Barrister Anthony Neoh named to lead Hong Kong police watchdog in bid to restore public confidence after Occupy movement
Former chair of Securities and Futures Commission to start term next month
A legal heavyweight and former chairman of the city’s Securities and Futures Commission will lead Hong Kong’s police watchdog, bringing a surprising end to the incumbent chairman’s second term.
In a move seen as trying to restore public trust in the Independent Police Complaints Council (IPCC) after the pro-democracy Occupy movement of 2014, Chief Executive Carrie Lam Cheng Yuet-ngor appointed Anthony Francis Neoh SC, 71, to succeed Larry Kwok Lam-kwong as chairman from next month.
He is also widely known for serving as chief adviser to the China Securities Regulatory Commission in 1998, before the country’s stock market opened, at the invitation of former premier Zhu Rongji.
Neoh’s name has often surfaced as a possible Hong Kong justice minister, including in 2005 and last year. However, his area of expertise is security law and commercial arbitration – including a visit to Beijing on Thursday to handle a case there – and he has far less experience in human rights work.
In a response to the Post, Neoh downplayed his high-profile background.
“No one is ever ‘overqualified’ for public service,” he said. “One must treat any public office with a deep sense of humility and service.”
Asked whether Lam discussed with him how to lead the watchdog, Neoh said the chief executive “only told me to perform the duties set out in the IPCC Ordinance”.
The veteran barrister added he still had much to learn and needed time before he could share his thoughts on the council’s role or on relations between the force and society at large.
Neoh’s appointment also raised a question about why Kwok was not reappointed. It also resumes a tradition of the watchdog being led by senior counsels, as Kwok was the only solicitor ever to serve as chairman since its establishment as a statutory body in 1996.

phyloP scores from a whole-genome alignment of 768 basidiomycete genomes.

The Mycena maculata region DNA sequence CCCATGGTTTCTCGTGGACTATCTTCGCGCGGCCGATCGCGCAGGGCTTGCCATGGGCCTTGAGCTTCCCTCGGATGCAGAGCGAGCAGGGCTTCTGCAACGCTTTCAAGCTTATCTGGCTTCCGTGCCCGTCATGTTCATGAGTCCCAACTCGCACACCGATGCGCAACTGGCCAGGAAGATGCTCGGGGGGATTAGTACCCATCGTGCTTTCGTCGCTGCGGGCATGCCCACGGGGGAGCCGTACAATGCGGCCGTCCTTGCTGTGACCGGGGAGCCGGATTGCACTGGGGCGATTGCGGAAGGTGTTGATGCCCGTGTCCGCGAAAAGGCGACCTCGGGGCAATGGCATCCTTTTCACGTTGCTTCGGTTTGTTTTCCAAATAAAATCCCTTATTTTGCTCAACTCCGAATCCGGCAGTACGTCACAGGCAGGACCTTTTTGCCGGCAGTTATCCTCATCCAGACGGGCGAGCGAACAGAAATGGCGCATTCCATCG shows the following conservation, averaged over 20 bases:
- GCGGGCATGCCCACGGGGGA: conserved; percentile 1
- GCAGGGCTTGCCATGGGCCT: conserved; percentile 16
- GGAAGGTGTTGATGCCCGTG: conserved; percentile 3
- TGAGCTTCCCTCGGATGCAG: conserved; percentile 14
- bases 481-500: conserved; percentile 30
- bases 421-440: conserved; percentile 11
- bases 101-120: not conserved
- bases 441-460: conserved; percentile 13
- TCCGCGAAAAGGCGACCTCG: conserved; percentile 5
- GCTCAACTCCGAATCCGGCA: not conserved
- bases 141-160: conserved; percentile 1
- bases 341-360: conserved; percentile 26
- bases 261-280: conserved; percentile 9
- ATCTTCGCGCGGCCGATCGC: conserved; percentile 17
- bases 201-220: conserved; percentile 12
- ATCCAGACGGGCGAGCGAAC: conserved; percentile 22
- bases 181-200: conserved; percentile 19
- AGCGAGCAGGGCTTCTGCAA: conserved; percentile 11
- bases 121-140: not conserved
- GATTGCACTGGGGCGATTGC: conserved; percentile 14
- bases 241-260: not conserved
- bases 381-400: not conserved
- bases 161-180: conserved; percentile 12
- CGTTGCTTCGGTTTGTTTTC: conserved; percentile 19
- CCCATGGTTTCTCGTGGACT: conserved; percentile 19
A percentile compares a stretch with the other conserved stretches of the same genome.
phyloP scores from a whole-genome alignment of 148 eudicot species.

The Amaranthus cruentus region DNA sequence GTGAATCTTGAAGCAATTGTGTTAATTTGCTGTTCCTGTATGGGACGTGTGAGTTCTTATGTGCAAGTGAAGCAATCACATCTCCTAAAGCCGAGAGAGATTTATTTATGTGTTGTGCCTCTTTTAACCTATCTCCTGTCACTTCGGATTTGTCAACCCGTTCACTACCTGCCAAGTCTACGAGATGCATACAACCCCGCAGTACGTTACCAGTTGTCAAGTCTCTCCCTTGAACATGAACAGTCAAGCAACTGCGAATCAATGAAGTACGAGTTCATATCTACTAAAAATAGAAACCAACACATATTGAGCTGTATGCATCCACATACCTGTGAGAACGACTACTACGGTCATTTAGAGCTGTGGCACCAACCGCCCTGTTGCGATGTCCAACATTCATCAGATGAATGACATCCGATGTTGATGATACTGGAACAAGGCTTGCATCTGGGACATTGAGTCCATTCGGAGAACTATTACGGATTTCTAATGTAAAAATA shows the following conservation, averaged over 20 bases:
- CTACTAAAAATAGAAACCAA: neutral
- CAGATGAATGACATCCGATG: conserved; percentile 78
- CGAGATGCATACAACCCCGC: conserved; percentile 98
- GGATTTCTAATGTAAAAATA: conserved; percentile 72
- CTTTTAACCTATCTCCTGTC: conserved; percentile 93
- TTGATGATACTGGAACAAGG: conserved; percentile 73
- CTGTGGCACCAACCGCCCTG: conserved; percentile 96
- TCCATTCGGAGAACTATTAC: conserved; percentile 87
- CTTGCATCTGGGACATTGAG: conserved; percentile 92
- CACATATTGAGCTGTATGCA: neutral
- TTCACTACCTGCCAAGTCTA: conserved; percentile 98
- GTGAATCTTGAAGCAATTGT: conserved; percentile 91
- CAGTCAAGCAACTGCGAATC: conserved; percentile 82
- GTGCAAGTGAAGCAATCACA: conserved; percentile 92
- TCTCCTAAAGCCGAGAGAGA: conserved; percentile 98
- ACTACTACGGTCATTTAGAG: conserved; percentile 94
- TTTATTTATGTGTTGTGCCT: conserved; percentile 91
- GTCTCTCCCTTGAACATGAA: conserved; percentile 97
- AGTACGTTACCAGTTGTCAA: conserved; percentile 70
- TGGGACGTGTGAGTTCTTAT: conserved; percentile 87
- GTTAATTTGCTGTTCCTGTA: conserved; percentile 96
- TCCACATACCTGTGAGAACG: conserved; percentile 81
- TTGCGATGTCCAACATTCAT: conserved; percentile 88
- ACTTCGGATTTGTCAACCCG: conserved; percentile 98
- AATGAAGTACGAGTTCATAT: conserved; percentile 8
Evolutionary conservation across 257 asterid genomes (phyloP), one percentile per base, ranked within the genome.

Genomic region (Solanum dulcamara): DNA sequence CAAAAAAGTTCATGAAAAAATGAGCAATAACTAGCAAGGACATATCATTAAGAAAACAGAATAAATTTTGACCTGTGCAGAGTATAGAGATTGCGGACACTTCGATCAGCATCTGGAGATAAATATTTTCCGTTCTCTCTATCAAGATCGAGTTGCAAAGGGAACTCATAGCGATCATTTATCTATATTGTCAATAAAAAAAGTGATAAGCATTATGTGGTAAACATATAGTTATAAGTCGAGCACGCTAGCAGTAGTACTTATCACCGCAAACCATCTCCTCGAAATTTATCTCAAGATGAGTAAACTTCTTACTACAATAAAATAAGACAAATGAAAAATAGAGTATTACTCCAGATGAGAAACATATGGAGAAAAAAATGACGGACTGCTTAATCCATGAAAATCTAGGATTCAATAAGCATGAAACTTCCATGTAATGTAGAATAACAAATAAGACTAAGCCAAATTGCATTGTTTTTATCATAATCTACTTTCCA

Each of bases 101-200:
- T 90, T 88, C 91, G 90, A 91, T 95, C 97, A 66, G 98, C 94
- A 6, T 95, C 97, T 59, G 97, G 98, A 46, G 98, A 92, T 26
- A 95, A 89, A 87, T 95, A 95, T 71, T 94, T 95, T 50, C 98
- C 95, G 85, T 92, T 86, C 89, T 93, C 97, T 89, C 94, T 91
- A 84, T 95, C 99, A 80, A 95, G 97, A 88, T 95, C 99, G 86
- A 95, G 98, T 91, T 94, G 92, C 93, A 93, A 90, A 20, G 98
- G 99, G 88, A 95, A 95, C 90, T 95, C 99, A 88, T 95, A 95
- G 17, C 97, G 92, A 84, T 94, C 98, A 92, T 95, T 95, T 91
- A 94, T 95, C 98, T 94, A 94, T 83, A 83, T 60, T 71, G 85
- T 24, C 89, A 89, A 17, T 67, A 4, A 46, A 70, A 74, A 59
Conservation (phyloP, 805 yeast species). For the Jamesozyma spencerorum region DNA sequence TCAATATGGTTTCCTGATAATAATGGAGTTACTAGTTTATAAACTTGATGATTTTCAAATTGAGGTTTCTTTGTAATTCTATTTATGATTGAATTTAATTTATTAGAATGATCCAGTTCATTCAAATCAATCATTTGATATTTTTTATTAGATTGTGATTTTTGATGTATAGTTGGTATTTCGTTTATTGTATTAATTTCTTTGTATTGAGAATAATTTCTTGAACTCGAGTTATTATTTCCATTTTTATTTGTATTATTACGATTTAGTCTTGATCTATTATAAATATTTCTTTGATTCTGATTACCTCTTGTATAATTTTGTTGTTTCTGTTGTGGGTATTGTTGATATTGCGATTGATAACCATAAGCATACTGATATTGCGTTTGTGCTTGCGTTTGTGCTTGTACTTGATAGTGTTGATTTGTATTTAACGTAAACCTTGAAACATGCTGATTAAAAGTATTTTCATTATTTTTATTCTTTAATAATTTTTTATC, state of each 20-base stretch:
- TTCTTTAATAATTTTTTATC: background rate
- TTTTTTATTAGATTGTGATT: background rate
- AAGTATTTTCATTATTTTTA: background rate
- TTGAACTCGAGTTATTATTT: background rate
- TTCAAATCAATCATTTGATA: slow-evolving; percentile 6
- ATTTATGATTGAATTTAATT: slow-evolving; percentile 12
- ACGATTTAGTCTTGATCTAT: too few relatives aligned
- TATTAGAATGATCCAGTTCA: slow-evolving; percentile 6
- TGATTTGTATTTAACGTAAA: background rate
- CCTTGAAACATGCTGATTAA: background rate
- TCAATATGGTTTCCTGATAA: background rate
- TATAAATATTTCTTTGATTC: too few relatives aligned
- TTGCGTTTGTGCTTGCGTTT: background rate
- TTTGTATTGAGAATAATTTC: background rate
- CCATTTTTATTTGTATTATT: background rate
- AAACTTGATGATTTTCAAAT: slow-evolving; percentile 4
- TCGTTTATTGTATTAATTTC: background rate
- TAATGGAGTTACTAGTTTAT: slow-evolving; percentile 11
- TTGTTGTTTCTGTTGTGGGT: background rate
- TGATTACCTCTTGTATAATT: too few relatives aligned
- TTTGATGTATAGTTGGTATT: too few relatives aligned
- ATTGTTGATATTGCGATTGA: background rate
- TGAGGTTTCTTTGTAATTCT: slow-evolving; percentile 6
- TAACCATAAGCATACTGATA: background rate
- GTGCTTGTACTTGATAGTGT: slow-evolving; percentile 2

Appointed in June 2014, Kwok was reappointed in May 2016, when he was eligible for a third term. His predecessor, Jat Sew-tong, and several key members served three terms for a total of six years. Each term is two years.
Kwok declined to comment on his not being reappointed.
“You should go and read the gazette,” he added, referring to the government’s official announcement.
During his term, tensions escalated between the police force and the public, notably after the street protests that marked the Occupy movement. Since October 2014, the IPCC has received 168 complaints. These included several high-profile cases, such as a two-year investigation into former superintendent Frankly Chu, who hit a passer-by with his baton in Mong Kok during the civil disobedience movement.
The watchdog later suggested police press charges against Chu. He was convicted in January this year, and released on bail pending appeal.
Public confidence in the force dropped sharply from 2011 to 2015, from 75 to 62 per cent, according to a survey by the University of Hong Kong. But research in January and February this year found that confidence had risen to 79 per cent.
Former IPCC member Kenneth Leung Kai-cheong said it was common for a chairman or council members to serve three terms or six years and unusual to step down this soon.
While he would not speculate why Kwok was not reappointed, Leung praised Neoh as well respected. He called the appointment “a move to get IPCC back on track and regain public trust”.
“During Kwok’s time, the public was not particularly aware of the watchdog’s role,” Leung added. “Its role was murky.”
All three vice-chairmen during his tenure were pro-establishment lawmakers, he noted, as he called for greater political diversity in the IPCC’s membership.
Vice-chairman and architectural and surveying sector lawmaker Tony Tse Wai-chuen also declined to comment on why Kwok was not reappointed.
But the NGO Civil Rights Observer slammed the outgoing chairman for not swiftly arranging inspection of police enforcement during the Occupy movement to prevent abuse.